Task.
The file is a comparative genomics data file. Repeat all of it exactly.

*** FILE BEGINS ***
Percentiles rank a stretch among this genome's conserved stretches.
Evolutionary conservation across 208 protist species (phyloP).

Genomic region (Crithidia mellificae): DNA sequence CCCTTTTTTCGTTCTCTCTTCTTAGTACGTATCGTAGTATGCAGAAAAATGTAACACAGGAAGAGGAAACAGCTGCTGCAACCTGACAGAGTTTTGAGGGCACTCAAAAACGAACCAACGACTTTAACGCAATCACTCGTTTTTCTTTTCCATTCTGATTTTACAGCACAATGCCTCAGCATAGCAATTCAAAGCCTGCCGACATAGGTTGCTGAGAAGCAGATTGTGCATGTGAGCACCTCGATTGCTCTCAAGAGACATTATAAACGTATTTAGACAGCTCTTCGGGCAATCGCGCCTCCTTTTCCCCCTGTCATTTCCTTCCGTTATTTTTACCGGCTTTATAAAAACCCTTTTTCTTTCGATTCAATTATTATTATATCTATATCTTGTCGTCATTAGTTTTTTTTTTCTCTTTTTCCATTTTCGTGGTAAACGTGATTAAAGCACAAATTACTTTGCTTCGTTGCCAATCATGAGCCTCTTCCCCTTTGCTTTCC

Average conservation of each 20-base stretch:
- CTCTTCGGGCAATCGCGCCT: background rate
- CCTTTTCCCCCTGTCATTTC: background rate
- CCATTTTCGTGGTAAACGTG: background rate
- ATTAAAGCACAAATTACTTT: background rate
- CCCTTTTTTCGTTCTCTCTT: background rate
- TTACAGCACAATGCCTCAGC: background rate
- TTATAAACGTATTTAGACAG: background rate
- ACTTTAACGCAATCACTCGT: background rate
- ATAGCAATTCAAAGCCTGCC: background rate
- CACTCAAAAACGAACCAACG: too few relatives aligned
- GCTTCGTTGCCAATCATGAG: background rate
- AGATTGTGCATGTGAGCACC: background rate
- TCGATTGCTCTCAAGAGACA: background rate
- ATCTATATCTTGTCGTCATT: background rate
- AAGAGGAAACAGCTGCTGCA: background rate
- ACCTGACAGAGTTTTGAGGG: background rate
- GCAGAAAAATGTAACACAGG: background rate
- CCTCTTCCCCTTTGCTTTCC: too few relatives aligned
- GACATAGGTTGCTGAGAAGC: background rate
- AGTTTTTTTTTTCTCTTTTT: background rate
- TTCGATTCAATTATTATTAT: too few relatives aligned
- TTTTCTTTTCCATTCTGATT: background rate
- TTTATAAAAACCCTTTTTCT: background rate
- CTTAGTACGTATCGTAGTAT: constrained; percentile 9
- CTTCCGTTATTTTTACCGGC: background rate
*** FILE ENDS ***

Percentiles rank a stretch among this genome's conserved stretches.
Evolutionary conservation across 208 protist species (phyloP).

Genomic region (Crithidia mellificae): DNA sequence CCCTTTTTTCGTTCTCTCTTCTTAGTACGTATCGTAGTATGCAGAAAAATGTAACACAGGAAGAGGAAACAGCTGCTGCAACCTGACAGAGTTTTGAGGGCACTCAAAAACGAACCAACGACTTTAACGCAATCACTCGTTTTTCTTTTCCATTCTGATTTTACAGCACAATGCCTCAGCATAGCAATTCAAAGCCTGCCGACATAGGTTGCTGAGAAGCAGATTGTGCATGTGAGCACCTCGATTGCTCTCAAGAGACATTATAAACGTATTTAGACAGCTCTTCGGGCAATCGCGCCTCCTTTTCCCCCTGTCATTTCCTTCCGTTATTTTTACCGGCTTTATAAAAACCCTTTTTCTTTCGATTCAATTATTATTATATCTATATCTTGTCGTCATTAGTTTTTTTTTTCTCTTTTTCCATTTTCGTGGTAAACGTGATTAAAGCACAAATTACTTTGCTTCGTTGCCAATCATGAGCCTCTTCCCCTTTGCTTTCC

Average conservation of each 20-base stretch:
- CTCTTCGGGCAATCGCGCCT: background rate
- CCTTTTCCCCCTGTCATTTC: background rate
- CCATTTTCGTGGTAAACGTG: background rate
- ATTAAAGCACAAATTACTTT: background rate
- CCCTTTTTTCGTTCTCTCTT: background rate
- TTACAGCACAATGCCTCAGC: background rate
- TTATAAACGTATTTAGACAG: background rate
- ACTTTAACGCAATCACTCGT: background rate
- ATAGCAATTCAAAGCCTGCC: background rate
- CACTCAAAAACGAACCAACG: too few relatives aligned
- GCTTCGTTGCCAATCATGAG: background rate
- AGATTGTGCATGTGAGCACC: background rate
- TCGATTGCTCTCAAGAGACA: background rate
- ATCTATATCTTGTCGTCATT: background rate
- AAGAGGAAACAGCTGCTGCA: background rate
- ACCTGACAGAGTTTTGAGGG: background rate
- GCAGAAAAATGTAACACAGG: background rate
- CCTCTTCCCCTTTGCTTTCC: too few relatives aligned
- GACATAGGTTGCTGAGAAGC: background rate
- AGTTTTTTTTTTCTCTTTTT: background rate
- TTCGATTCAATTATTATTAT: too few relatives aligned
- TTTTCTTTTCCATTCTGATT: background rate
- TTTATAAAAACCCTTTTTCT: background rate
- CTTAGTACGTATCGTAGTAT: constrained; percentile 9
- CTTCCGTTATTTTTACCGGC: background rate